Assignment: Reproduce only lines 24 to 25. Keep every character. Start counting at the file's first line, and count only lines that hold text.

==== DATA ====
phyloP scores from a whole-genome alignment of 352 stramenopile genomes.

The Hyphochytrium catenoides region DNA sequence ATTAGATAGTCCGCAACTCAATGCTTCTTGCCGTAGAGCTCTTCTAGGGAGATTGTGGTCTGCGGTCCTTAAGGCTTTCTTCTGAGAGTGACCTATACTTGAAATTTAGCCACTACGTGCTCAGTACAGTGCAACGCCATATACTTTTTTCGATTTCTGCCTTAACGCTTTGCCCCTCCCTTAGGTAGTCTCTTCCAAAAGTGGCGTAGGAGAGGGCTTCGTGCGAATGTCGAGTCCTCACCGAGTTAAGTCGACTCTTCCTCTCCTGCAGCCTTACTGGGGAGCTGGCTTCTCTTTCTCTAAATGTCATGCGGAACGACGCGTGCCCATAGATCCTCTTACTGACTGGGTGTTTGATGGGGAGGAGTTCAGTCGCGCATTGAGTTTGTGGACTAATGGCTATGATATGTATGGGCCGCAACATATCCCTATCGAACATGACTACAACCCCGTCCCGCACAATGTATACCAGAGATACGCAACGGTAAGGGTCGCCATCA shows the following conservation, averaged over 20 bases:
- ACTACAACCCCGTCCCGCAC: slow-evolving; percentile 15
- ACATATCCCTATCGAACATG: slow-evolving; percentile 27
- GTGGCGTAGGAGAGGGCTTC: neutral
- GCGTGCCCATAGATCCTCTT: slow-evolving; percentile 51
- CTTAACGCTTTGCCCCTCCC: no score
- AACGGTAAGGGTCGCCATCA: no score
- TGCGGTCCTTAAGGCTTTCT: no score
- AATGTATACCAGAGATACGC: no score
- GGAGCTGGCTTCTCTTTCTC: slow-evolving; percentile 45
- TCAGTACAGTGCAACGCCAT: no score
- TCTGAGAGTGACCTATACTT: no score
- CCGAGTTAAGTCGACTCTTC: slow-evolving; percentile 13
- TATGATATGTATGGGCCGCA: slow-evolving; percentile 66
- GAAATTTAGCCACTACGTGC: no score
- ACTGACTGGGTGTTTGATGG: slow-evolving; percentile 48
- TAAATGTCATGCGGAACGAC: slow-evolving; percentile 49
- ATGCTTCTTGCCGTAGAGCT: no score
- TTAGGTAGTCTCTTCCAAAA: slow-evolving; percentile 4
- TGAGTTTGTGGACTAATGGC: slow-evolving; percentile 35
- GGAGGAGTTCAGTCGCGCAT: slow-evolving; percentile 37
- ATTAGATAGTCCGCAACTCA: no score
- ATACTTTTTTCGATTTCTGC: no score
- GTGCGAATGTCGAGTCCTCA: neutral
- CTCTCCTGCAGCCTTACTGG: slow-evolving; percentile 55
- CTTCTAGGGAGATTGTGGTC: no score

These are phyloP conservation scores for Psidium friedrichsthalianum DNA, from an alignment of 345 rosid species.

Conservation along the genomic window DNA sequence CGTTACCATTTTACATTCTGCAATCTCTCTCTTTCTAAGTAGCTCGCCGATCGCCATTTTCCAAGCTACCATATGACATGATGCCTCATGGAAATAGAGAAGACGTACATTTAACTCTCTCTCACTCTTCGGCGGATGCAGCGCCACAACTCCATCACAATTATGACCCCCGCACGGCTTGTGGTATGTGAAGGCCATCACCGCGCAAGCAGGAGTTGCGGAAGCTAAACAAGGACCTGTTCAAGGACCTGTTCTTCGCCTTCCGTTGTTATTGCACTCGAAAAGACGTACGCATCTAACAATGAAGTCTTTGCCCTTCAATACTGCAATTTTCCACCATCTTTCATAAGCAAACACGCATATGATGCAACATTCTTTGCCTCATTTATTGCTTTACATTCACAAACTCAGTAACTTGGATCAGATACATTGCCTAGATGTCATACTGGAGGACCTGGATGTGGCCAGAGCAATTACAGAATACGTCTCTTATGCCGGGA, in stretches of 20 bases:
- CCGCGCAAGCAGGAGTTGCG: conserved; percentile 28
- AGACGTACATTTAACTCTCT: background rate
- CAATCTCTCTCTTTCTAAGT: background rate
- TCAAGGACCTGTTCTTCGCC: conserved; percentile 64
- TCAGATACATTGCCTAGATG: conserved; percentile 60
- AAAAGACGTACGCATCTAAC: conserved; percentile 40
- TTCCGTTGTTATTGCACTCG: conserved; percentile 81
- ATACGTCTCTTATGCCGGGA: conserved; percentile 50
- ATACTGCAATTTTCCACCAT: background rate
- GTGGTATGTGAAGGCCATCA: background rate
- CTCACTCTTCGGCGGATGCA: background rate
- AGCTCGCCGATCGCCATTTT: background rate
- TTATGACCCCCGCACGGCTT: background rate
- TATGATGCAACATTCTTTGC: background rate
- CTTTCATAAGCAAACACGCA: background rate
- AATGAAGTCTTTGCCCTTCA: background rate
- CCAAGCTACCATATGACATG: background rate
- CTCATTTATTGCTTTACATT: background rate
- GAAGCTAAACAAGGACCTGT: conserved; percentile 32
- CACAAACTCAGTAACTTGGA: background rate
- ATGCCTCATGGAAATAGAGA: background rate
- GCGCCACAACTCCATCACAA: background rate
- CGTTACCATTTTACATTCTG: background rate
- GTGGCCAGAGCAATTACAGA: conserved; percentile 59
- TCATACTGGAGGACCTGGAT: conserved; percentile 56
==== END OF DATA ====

- ATACTTTTTTCGATTTCTGC: no score
- GTGCGAATGTCGAGTCCTCA: neutral